A Christmas Memory: When Santa and Toys Were Still Real

We live on the third floor of an apartment building. The steps in the stairwell are made of stone. We’ll hear him when he climbs up. It’s almost dark and my brother, sister and I are waiting. Anticipation. Something wonderful is about to happen.

This morning, I could finally open the biggest door on my Advent Calendar, the one with the number 24 on it. Inside was a picture of the manger. It was here: Christmas Eve. Mom and dad spent a long time in our living room. They decorated the Christmas tree with hundreds of little white paper stars. We worked all week on them, but we aren’t allowed to see the tree until he comes.

Everything is ready. There is an unfamiliar feeling in my stomach as I hear the heavy boots echo up the stairs. Almost there. The knock is loud and powerful. My dad opens the door. “Merry Christmas,” Santa says, “I am looking for Peter, Antje and Ute.” That’s us! “You found them,” my mom replies, “come on in.” He is tall and very old. His dark brown coat touches the floor and his beard is not much shorter. He carries a giant brown sack that’s tied together with a rope. My mom pulls the big silver key out of her apron’s pocket and unlocks the living room door. The only light inside comes from the tree. Its real candles flicker quietly, it looks so beautiful. Santa sits down in dad’s big armchair and motions us to find a spot before him on the floor. “Do you have a song for me?” he asks. “We can sing O, Tannenbaum,” my sister suggests.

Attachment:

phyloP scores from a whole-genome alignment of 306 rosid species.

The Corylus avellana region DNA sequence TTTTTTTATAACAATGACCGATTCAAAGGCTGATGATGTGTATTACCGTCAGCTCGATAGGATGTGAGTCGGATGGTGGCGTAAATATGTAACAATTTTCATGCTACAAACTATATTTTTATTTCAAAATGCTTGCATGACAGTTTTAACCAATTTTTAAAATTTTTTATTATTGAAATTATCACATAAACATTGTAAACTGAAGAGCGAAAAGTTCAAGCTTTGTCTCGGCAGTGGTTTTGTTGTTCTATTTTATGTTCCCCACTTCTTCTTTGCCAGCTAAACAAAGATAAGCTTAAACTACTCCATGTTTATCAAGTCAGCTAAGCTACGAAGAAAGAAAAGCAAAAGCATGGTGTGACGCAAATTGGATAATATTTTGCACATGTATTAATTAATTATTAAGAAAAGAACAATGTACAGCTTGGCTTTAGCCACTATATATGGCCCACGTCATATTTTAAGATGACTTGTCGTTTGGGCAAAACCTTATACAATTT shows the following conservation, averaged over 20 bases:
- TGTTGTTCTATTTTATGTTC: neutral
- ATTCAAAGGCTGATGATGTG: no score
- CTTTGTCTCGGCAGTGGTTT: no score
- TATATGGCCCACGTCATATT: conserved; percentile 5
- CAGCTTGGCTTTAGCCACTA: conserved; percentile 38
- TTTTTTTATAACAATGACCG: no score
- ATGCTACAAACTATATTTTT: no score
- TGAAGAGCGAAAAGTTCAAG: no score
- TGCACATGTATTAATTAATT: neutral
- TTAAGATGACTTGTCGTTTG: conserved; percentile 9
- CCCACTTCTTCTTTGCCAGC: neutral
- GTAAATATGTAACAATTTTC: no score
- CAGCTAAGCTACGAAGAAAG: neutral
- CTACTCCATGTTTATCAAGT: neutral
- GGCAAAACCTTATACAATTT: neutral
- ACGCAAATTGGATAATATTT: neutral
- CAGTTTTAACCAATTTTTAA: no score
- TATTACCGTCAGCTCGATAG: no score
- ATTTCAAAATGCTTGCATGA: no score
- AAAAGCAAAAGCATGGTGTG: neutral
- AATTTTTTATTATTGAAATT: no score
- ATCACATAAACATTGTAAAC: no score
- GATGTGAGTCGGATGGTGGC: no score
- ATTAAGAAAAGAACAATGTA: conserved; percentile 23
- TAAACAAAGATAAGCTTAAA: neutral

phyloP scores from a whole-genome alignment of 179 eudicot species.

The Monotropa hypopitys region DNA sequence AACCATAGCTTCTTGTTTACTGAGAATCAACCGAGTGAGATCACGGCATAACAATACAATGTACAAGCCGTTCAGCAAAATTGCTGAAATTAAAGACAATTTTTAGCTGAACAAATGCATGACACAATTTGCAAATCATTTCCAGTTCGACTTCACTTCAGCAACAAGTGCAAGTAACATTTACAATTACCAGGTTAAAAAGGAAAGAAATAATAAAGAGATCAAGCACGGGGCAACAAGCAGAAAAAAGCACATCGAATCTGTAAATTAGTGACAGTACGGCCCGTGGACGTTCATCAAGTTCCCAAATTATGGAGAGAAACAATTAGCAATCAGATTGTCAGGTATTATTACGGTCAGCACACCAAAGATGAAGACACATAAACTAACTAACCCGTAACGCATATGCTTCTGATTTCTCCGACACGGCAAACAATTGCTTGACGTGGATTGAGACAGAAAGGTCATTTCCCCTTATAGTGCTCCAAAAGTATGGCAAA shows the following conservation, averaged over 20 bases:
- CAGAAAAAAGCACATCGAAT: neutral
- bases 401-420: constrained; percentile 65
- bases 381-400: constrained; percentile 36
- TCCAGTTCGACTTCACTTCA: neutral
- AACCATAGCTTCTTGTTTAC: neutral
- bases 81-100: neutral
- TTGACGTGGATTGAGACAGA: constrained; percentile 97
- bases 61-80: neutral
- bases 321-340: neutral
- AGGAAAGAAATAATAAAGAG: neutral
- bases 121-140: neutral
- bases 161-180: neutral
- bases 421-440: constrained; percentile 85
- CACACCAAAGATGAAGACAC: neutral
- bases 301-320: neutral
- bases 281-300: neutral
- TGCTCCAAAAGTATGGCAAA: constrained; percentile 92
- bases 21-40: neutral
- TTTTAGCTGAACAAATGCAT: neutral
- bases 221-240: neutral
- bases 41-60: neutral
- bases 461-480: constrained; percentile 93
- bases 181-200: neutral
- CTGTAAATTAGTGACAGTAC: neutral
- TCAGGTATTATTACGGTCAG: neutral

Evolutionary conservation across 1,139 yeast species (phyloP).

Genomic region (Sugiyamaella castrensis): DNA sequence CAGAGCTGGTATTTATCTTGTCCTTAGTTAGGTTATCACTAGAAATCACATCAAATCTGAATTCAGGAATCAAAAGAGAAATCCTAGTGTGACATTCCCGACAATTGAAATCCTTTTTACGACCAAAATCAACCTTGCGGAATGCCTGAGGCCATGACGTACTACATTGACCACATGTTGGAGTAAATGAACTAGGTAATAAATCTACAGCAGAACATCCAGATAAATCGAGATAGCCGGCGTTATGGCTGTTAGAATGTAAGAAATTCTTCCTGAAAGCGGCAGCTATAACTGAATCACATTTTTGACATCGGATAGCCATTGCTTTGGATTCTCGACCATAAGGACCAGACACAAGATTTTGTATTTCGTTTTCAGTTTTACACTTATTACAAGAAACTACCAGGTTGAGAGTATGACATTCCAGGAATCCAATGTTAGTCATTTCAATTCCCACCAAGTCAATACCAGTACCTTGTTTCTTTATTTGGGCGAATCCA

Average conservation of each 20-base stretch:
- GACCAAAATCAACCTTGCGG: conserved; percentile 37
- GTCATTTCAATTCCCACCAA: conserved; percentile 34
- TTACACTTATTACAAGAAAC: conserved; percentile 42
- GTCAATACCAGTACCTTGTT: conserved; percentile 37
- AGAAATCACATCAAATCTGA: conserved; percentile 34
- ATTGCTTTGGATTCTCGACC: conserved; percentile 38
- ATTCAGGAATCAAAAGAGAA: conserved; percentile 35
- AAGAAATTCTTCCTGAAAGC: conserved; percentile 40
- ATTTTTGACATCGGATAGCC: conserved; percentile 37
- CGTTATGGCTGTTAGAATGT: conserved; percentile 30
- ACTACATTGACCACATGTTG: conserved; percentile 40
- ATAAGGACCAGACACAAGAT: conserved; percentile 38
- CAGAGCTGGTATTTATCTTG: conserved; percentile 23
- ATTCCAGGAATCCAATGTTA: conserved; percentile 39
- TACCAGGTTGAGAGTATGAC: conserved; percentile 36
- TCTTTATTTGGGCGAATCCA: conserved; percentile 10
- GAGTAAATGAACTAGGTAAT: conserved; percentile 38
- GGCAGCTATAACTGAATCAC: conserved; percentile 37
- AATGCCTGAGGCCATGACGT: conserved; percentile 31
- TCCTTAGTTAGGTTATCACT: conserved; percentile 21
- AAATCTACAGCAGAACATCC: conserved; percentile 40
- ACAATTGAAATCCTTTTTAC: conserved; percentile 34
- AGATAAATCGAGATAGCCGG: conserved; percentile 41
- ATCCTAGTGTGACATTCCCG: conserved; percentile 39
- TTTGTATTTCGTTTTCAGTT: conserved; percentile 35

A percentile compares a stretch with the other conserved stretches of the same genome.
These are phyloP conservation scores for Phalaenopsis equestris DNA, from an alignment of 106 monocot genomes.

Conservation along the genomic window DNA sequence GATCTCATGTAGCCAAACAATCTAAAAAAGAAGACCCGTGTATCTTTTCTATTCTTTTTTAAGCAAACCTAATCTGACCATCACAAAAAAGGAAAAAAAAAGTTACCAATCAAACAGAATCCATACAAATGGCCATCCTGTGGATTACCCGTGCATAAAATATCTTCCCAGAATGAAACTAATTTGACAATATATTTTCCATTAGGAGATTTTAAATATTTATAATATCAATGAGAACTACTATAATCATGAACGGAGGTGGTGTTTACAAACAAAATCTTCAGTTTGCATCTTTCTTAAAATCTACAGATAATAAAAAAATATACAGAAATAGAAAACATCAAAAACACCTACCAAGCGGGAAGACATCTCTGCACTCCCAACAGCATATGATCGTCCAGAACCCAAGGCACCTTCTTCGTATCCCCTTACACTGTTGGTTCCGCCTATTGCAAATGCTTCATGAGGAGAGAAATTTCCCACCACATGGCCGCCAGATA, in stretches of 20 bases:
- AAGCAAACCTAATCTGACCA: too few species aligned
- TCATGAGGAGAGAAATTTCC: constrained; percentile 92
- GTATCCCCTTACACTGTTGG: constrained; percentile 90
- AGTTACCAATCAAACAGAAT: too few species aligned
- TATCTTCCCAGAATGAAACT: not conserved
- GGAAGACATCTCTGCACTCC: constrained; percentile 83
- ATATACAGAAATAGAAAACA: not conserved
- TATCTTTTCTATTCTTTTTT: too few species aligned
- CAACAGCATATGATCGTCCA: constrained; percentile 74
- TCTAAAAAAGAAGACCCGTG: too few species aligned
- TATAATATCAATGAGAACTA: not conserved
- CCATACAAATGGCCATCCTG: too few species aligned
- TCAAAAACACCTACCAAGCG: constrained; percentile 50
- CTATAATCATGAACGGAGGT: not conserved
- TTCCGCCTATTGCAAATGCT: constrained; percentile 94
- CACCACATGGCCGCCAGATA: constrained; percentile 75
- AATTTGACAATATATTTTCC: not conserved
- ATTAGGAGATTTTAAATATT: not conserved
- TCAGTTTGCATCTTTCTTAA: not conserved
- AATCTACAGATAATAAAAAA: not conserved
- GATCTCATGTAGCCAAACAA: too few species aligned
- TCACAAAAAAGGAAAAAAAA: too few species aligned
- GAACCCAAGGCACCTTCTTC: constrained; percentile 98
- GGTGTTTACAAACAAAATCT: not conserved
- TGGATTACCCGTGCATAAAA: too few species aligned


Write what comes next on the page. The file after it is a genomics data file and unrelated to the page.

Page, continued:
Peter explains that he doesn’t sing, but only whistles. “Well, that’s good enough for me,” Santa laughs. We sing all three verses, while my brother whistles along. “Wundervoll,” Santa praises us. Now he opens the sack and pulls out the big book. It covers his entire lap. “Well, let’s see how you did this year.” I watch him browse through the pages. His pointer goes up and down as he searches for our names. “A-N-T-J-E.” My sister sits up straight. “It says in here that you have very good grades. Excellent! Oh, but sometimes you don’t want to help dry the dishes. Hm. Do you promise to keep up your grades and do better with the chores?” My sister nods and looks at my mother. Mom assures Santa that she will. He smiles and starts browsing again. “P-E-T-E-R.” My brother just stares at the tree. “Peter” he says, “you, too, have good grades. I am happy to read this. Oh, but you complain when you have to bring up a pail of potatoes from the cellar?” My brother says “But only sometimes!” Santa strokes his beard and responds “Well, try to do less times!” My brother sighs and stares at the tree again. “U-T-E.” It’s my turn. What if I’m not in there? “Ah, there you are!” He looks at me through his round glasses and he smiles. “It says that you have been very kind to everyone. I like that. Keep up the good work!” That was it. I was good! Now he digs through the sack and pulls out a present for Peter and one for Antje. Finally, he finds one with my name on it. Piece by piece, I tear the wrapping paper away. I believe that it is a Schnauzer, just like the one I wanted! And there he is, yes! Big and black with red wooden wheels on his feet. He has brown eyes and a real dog collar. I am so happy. My very own dog. The landlord can’t tell us to give that one away. I love Santa and I love Christmas. I just want to sit here and hold this beautiful pet, because it only belongs to me!

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